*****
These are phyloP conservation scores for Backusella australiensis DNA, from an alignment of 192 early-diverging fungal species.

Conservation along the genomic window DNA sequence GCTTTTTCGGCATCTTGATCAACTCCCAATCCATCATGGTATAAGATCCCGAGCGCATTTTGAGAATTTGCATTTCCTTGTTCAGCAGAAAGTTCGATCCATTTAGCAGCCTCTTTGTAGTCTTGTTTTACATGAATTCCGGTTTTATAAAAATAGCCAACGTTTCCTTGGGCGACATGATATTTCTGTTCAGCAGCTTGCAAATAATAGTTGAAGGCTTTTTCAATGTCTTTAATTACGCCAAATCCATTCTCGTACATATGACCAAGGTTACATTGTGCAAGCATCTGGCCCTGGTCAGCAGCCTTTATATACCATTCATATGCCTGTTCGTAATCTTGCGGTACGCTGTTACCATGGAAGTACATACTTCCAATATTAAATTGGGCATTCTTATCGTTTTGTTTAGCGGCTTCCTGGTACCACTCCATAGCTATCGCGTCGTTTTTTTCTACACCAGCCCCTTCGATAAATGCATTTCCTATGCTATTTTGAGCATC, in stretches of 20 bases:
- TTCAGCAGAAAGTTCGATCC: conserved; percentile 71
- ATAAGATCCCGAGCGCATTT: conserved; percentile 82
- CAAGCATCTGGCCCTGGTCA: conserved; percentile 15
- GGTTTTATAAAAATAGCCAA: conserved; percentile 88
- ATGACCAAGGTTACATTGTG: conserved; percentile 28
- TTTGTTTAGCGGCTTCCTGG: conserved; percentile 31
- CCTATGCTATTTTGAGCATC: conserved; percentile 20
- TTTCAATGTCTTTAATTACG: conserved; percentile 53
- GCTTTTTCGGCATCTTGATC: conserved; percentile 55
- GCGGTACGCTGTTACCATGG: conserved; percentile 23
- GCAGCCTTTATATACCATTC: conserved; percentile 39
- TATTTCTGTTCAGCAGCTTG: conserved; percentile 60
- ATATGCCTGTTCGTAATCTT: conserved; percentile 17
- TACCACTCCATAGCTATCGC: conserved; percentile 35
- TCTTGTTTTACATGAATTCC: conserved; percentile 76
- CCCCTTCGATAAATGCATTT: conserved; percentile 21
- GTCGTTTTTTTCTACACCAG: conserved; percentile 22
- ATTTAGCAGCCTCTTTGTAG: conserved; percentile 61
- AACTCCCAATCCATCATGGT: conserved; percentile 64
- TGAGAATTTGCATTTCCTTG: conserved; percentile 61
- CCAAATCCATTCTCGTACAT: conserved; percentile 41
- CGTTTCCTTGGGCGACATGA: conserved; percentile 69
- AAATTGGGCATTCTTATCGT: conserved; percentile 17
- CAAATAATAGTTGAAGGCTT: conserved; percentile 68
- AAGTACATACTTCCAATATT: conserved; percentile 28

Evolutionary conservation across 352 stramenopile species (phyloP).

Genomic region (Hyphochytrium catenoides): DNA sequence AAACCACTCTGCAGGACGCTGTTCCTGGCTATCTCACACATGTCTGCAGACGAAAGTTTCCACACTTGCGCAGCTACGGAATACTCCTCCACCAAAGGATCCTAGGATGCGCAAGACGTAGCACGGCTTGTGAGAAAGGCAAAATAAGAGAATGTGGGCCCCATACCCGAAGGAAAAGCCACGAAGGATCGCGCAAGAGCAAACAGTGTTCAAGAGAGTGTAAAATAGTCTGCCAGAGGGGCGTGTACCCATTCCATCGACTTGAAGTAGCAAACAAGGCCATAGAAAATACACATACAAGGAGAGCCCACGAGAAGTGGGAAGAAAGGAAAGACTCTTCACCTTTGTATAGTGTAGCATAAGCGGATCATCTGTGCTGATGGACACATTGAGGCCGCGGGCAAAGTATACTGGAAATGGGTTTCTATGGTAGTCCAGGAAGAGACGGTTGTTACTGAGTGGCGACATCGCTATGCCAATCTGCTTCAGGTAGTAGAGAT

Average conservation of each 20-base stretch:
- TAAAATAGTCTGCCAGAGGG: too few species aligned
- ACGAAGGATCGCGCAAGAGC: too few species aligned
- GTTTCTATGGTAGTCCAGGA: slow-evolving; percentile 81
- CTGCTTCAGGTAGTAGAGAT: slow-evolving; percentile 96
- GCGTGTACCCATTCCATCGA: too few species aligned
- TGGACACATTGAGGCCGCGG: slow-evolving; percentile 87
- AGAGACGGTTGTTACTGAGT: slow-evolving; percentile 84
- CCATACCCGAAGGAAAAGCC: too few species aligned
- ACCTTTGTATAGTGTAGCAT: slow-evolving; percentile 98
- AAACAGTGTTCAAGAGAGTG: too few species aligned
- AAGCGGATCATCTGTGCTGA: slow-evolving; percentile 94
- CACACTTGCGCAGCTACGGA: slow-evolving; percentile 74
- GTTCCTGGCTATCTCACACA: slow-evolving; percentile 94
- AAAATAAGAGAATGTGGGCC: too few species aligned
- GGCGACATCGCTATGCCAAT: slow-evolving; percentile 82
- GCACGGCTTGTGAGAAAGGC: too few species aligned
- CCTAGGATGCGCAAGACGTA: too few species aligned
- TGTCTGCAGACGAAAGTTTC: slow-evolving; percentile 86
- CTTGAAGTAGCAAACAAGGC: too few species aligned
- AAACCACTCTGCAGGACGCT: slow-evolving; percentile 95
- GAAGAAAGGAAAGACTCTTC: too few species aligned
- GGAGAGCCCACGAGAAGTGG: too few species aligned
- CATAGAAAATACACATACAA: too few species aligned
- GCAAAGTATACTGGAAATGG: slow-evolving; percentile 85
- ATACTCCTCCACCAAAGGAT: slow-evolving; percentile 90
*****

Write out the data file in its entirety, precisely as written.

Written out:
These are phyloP conservation scores for Backusella australiensis DNA, from an alignment of 192 early-diverging fungal species.

Conservation along the genomic window DNA sequence GCTTTTTCGGCATCTTGATCAACTCCCAATCCATCATGGTATAAGATCCCGAGCGCATTTTGAGAATTTGCATTTCCTTGTTCAGCAGAAAGTTCGATCCATTTAGCAGCCTCTTTGTAGTCTTGTTTTACATGAATTCCGGTTTTATAAAAATAGCCAACGTTTCCTTGGGCGACATGATATTTCTGTTCAGCAGCTTGCAAATAATAGTTGAAGGCTTTTTCAATGTCTTTAATTACGCCAAATCCATTCTCGTACATATGACCAAGGTTACATTGTGCAAGCATCTGGCCCTGGTCAGCAGCCTTTATATACCATTCATATGCCTGTTCGTAATCTTGCGGTACGCTGTTACCATGGAAGTACATACTTCCAATATTAAATTGGGCATTCTTATCGTTTTGTTTAGCGGCTTCCTGGTACCACTCCATAGCTATCGCGTCGTTTTTTTCTACACCAGCCCCTTCGATAAATGCATTTCCTATGCTATTTTGAGCATC, in stretches of 20 bases:
- TTCAGCAGAAAGTTCGATCC: conserved; percentile 71
- ATAAGATCCCGAGCGCATTT: conserved; percentile 82
- CAAGCATCTGGCCCTGGTCA: conserved; percentile 15
- GGTTTTATAAAAATAGCCAA: conserved; percentile 88
- ATGACCAAGGTTACATTGTG: conserved; percentile 28
- TTTGTTTAGCGGCTTCCTGG: conserved; percentile 31
- CCTATGCTATTTTGAGCATC: conserved; percentile 20
- TTTCAATGTCTTTAATTACG: conserved; percentile 53
- GCTTTTTCGGCATCTTGATC: conserved; percentile 55
- GCGGTACGCTGTTACCATGG: conserved; percentile 23
- GCAGCCTTTATATACCATTC: conserved; percentile 39
- TATTTCTGTTCAGCAGCTTG: conserved; percentile 60
- ATATGCCTGTTCGTAATCTT: conserved; percentile 17
- TACCACTCCATAGCTATCGC: conserved; percentile 35
- TCTTGTTTTACATGAATTCC: conserved; percentile 76
- CCCCTTCGATAAATGCATTT: conserved; percentile 21
- GTCGTTTTTTTCTACACCAG: conserved; percentile 22
- ATTTAGCAGCCTCTTTGTAG: conserved; percentile 61
- AACTCCCAATCCATCATGGT: conserved; percentile 64
- TGAGAATTTGCATTTCCTTG: conserved; percentile 61
- CCAAATCCATTCTCGTACAT: conserved; percentile 41
- CGTTTCCTTGGGCGACATGA: conserved; percentile 69
- AAATTGGGCATTCTTATCGT: conserved; percentile 17
- CAAATAATAGTTGAAGGCTT: conserved; percentile 68
- AAGTACATACTTCCAATATT: conserved; percentile 28

Evolutionary conservation across 352 stramenopile species (phyloP).

Genomic region (Hyphochytrium catenoides): DNA sequence AAACCACTCTGCAGGACGCTGTTCCTGGCTATCTCACACATGTCTGCAGACGAAAGTTTCCACACTTGCGCAGCTACGGAATACTCCTCCACCAAAGGATCCTAGGATGCGCAAGACGTAGCACGGCTTGTGAGAAAGGCAAAATAAGAGAATGTGGGCCCCATACCCGAAGGAAAAGCCACGAAGGATCGCGCAAGAGCAAACAGTGTTCAAGAGAGTGTAAAATAGTCTGCCAGAGGGGCGTGTACCCATTCCATCGACTTGAAGTAGCAAACAAGGCCATAGAAAATACACATACAAGGAGAGCCCACGAGAAGTGGGAAGAAAGGAAAGACTCTTCACCTTTGTATAGTGTAGCATAAGCGGATCATCTGTGCTGATGGACACATTGAGGCCGCGGGCAAAGTATACTGGAAATGGGTTTCTATGGTAGTCCAGGAAGAGACGGTTGTTACTGAGTGGCGACATCGCTATGCCAATCTGCTTCAGGTAGTAGAGAT

Average conservation of each 20-base stretch:
- TAAAATAGTCTGCCAGAGGG: too few species aligned
- ACGAAGGATCGCGCAAGAGC: too few species aligned
- GTTTCTATGGTAGTCCAGGA: slow-evolving; percentile 81
- CTGCTTCAGGTAGTAGAGAT: slow-evolving; percentile 96
- GCGTGTACCCATTCCATCGA: too few species aligned
- TGGACACATTGAGGCCGCGG: slow-evolving; percentile 87
- AGAGACGGTTGTTACTGAGT: slow-evolving; percentile 84
- CCATACCCGAAGGAAAAGCC: too few species aligned
- ACCTTTGTATAGTGTAGCAT: slow-evolving; percentile 98
- AAACAGTGTTCAAGAGAGTG: too few species aligned
- AAGCGGATCATCTGTGCTGA: slow-evolving; percentile 94
- CACACTTGCGCAGCTACGGA: slow-evolving; percentile 74
- GTTCCTGGCTATCTCACACA: slow-evolving; percentile 94
- AAAATAAGAGAATGTGGGCC: too few species aligned
- GGCGACATCGCTATGCCAAT: slow-evolving; percentile 82
- GCACGGCTTGTGAGAAAGGC: too few species aligned
- CCTAGGATGCGCAAGACGTA: too few species aligned
- TGTCTGCAGACGAAAGTTTC: slow-evolving; percentile 86
- CTTGAAGTAGCAAACAAGGC: too few species aligned
- AAACCACTCTGCAGGACGCT: slow-evolving; percentile 95
- GAAGAAAGGAAAGACTCTTC: too few species aligned
- GGAGAGCCCACGAGAAGTGG: too few species aligned
- CATAGAAAATACACATACAA: too few species aligned
- GCAAAGTATACTGGAAATGG: slow-evolving; percentile 85
- ATACTCCTCCACCAAAGGAT: slow-evolving; percentile 90